India Toolkit: Advocacy

Mapping & Listing of Urban Slums

Identifying Residents in Need of Services 

Purpose: To assist the Chief Medical and Health Officers (CMHO/CDMO/CMO) in identifying all the slums (registered/unregistered) and poverty clusters, and categorizing them based on their vulnerability to achieve better planning of health services including Family Planning (FP). This will enable Urban Accredited Social Health Activists (ASHAs) and ASHA facilitators/Auxiliary Nurse Midwives (ANMs) to better understand their respective operational areas, including vulnerable groups/communities.


  • District Program Managers
  • Urban Health Coordinators
  • ASHA Facilitators/ANMs
  • Health Education Officers
  • Other concerned authorities


Background: The accessibility of health care facilities is a major concern among the slum and vulnerable population and knowledge of the location of this population segment is critical for the positioning of health facilities under the NUHM guidelines and allocating resources for the same under the Program Implementation Plan (PIP). To identify these locations, mapping and listing of poverty clusters and unregistered slums is a key activity under the National Urban Health Mission (NUHM).

This mapping exercise is also critical for ASHAs and ANMs to provide services to vulnerable individuals in their catchment areas.

Evidence of the Importance of Mapping and Listing Urban Slums

Rapid urbanization is producing a growing landscape of poor urban settlements. New poverty clusters are continuously being formed and some of the older registered slums are expanding.

The Urban Health Initiative (UHI) found large variations between the District Urban Development Agency (DUDA) enlisted slums and the actual poverty settlements in the project cities. The UHI community volunteers used data from DUDA and triangulated the information with community level stakeholders, their own mapping and listing data of their catchment areas and data from GIS maps. During this exercise, it was found that the DUDA data had underestimated the actual number of slums by 21% to 46% as they had included only registered slums, and missed unregistered colonies / smaller pockets of the vulnerable population. The adjacent box shows the discrepancy in the data on number of slums in three of the UHI cities. The -updated data was used in the PIP to gain increased funding for program activities in the cities where UHI was operational. This enabled better allocation of community volunteers and resources for meeting the needs of the whole slum population.

Guidance on Improving the Urban Slum Population Database

Mapping of the unregistered slums and poverty clusters is overseen by the Urban Health Coordinator, while the listing of households is undertaken by the ASHAs with support from other front-line workers.

Identify Local Data Points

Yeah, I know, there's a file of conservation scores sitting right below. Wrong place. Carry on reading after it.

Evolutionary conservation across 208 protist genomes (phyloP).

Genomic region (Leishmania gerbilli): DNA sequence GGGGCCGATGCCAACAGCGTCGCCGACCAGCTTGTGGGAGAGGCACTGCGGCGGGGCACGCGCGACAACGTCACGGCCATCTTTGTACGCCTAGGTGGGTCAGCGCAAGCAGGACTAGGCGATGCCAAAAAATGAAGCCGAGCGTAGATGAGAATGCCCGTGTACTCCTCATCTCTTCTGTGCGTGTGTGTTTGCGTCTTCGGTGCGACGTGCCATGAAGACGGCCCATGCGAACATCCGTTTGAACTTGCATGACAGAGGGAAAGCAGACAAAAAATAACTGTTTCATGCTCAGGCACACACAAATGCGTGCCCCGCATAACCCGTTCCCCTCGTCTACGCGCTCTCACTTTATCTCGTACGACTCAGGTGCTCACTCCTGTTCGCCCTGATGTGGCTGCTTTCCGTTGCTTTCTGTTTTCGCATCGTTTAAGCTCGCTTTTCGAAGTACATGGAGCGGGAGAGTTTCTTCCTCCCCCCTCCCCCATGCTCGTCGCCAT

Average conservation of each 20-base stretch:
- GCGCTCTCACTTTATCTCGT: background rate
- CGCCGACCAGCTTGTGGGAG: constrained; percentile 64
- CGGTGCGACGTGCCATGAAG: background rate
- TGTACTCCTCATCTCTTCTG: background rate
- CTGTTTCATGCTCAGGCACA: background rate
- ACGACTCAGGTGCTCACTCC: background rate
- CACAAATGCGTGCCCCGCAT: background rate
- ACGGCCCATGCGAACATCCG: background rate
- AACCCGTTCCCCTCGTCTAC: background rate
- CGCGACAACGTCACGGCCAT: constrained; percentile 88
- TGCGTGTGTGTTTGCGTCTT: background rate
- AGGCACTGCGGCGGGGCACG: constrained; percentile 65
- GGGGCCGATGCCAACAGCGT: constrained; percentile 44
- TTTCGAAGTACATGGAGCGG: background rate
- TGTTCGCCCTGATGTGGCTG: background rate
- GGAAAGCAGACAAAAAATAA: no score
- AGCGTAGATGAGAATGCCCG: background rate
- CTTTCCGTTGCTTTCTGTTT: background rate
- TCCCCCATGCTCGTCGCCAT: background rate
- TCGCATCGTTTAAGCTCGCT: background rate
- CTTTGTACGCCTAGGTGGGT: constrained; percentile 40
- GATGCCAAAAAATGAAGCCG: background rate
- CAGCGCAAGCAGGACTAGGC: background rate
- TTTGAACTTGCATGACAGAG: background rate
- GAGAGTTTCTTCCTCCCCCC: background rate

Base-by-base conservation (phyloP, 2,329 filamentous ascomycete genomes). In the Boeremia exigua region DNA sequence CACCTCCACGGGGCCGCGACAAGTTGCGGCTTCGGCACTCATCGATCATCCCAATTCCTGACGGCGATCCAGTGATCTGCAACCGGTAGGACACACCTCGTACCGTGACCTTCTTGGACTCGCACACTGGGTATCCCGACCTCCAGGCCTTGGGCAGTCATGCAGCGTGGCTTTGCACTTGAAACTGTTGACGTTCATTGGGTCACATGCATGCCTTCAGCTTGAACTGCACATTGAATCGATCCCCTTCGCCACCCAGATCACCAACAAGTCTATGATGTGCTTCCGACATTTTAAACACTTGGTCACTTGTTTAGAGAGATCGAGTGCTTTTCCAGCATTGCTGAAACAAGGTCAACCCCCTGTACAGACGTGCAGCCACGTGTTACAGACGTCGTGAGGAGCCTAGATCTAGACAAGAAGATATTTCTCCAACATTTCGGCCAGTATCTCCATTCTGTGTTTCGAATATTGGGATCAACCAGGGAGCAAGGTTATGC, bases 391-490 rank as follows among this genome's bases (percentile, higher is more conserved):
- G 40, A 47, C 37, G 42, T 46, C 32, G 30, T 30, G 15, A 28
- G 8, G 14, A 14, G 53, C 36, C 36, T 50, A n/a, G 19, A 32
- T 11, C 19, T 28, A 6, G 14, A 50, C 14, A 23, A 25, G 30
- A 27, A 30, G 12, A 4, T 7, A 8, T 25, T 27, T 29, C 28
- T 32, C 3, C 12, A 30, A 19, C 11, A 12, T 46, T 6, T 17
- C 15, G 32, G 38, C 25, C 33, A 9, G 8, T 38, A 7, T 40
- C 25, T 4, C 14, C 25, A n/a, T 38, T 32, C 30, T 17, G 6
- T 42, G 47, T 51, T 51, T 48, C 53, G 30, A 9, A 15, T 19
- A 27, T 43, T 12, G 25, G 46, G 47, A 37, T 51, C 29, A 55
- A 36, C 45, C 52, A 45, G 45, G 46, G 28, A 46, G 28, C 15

Identify locally available data and maps of the urban slum population from the NUHM GIS maps, DUDA, the Integrated Child Development Services (ICDS), National Polio Surveillance Program (NPSP), micro plans for urban routine immunization and any other available data sources including the post office, municipal corporations, NGOs and information collected by the ASHA. In addition, GPS coordinates of the slums can be utilized to update digital maps periodically (Refer to GIS maps of UP cities).

Review Data
Review data from these sources to determine the locations where vulnerable populations live including registered slums, unregistered slums, temporary settlements and poverty clusters.
Create Lists and Maps
Create lists and maps of slums, poverty clusters/temporary settlements from these data sources.  Compare these data among each other (triangulation).
Verify and Finalize List
  • Physically verify the existence of the slums and poverty clusters that are listed only once.
  • Check the community maps and listings with community residents for completeness.
  • Finalize the lists of the urban locations of vulnerable population and share with the district authorities.
  • Support the ASHAs to list all the households in their catchment areas in the Urban Health Index register.
  • These lists need to be updated on an ongoing basis.
  • Mapping of community resources such as Anganwadi Centres, UPHCs, private providers and chemists can also be useful.
Use the Mapping and Listing Data
  • The district health authorities should use the maps created for the slum and vulnerable urban population to review the total resources needed, and request the necessary funds under the PIP.
  • The data should be shared with the District Health Society and other departments such as the ICDS, National Urban Livelihood Mission (NULM), Municipal Corporations, DUDA etc.

The district health authorities should use the slum and vulnerable urban population maps created to review the total resources needed, and request the necessary funds under the PIP.

The data should be shared with the District Health Society and other departments such as ICDS, National Urban Livelihood Mission (NULM), Municipal Corporations, DUDA etc.

Roles and Responsibilities